Part Used: Fresh "milky" seed (no leaf or stem)
Oat Seed (Avena sativa) is an annual cereal grass with a fibrous root producing a smooth, hollow, jointed stem, growing up to 120cm tall, with more or less rough pale green, narrow flat leaves. The flowers are arranged in a loose terminal panicle from 15-30cm long consisting of two-flowered spikelets up to 2.5cm long. In folk medicine, Oats were used to treat nervous exhaustion, insomnia, and “weakness of the nerves.” A tea made from Oats was thought to be useful in rheumatic conditions and to treat water retention. Oats were often used in baths to treat insomnia and anxiety as well as a variety of skin conditions, including burns and eczema. The active constituents of Oat Seed include saponins (including avenacosides A and B), alkaloids (including indole alkaloid, gramine, trigonelline, avenine), sterol (avenasterol), flavonoids, silica (particularly in the straw), starch (50% in the seeds), protein (including gluten), minerals (calcium, iron, phosphorus, copper, magnesium, zinc), vitamins B1, B2, D and E, carotene, fat, and fixed oil. It has antidepressive; thymoleptic;, anticholesterolemic; antispasmodic; cardiac; diuretic; emollient; nervine; nutritive; and stimulant actions.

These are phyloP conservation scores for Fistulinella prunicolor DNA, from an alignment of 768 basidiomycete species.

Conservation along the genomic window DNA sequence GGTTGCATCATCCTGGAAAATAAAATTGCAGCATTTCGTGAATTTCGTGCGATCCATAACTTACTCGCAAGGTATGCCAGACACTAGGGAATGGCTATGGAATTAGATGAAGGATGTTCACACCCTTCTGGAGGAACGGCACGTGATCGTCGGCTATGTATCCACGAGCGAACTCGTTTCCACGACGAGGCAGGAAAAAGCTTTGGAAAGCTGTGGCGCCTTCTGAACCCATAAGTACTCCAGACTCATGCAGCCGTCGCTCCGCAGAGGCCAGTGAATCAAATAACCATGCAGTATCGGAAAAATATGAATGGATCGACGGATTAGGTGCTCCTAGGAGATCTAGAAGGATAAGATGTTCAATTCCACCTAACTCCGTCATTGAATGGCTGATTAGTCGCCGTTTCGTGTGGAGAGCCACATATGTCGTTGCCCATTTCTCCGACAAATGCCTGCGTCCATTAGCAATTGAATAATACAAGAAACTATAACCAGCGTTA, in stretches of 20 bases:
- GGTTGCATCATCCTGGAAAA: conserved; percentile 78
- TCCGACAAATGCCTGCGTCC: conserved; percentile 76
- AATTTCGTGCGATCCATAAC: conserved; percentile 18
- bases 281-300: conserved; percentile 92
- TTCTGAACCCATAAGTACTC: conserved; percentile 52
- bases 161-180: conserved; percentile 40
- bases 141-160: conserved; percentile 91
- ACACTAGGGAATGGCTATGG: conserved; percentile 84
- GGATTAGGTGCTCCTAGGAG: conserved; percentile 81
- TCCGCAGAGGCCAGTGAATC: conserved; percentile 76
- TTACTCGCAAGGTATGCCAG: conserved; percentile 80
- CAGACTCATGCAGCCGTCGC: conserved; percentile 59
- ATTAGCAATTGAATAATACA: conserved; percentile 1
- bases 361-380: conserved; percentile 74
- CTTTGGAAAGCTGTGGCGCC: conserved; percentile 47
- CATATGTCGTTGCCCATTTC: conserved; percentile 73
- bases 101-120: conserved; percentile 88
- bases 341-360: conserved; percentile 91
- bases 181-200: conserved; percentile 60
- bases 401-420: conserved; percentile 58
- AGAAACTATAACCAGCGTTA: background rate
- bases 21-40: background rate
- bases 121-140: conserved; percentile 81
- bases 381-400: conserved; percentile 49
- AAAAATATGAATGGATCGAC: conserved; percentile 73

Oat Seed is a nutritious food that gently restores vigour after debilitating illnesses, helps lower cholesterol levels in the blood and also increases stamina. The seed is a mealy nutritive herb that is antispasmodic, cardiac, diuretic, emollient, nervine and stimulant. It contains the antitumor compound b-sitosterol and has been used as a folk remedy for tumours. A gruel made from the ground seed is used as a mild nutritious aliment in inflammatory cases, fevers and after parturition. It should be avoided in cases of dyspepsia accompanied with acidity of the stomach. A tincture of the ground seed in alcohol is useful as a nervine and uterine tonic. A decoction strained into a bath will help to soothe itchiness and eczema. It is a nourishing herb applicable to any state of debility and exhaustion and during convalescence. It is particularly suited as a long-term treatment in nervous debility, making gradual but sustained progress in fighting off shingles and other forms of herpes, neuralgia, neuritis and even chronic depression. It is also of benefit as part of a regime for people attempting to withdraw from an addiction to alcohol, smoking, tranquillizers or other drugs.
Holistic Online. http://www.holisticonline.com/Herbal-Med/_Herbs/h272.htm
Plants for a Future. http://www.ibiblio.org/pfaf/cgi-bin/arr_html?Avena+sativa&CAN=COMIND
Purple Sage Botanicals. http://www.purplesage.org.uk/profiles/oats.htm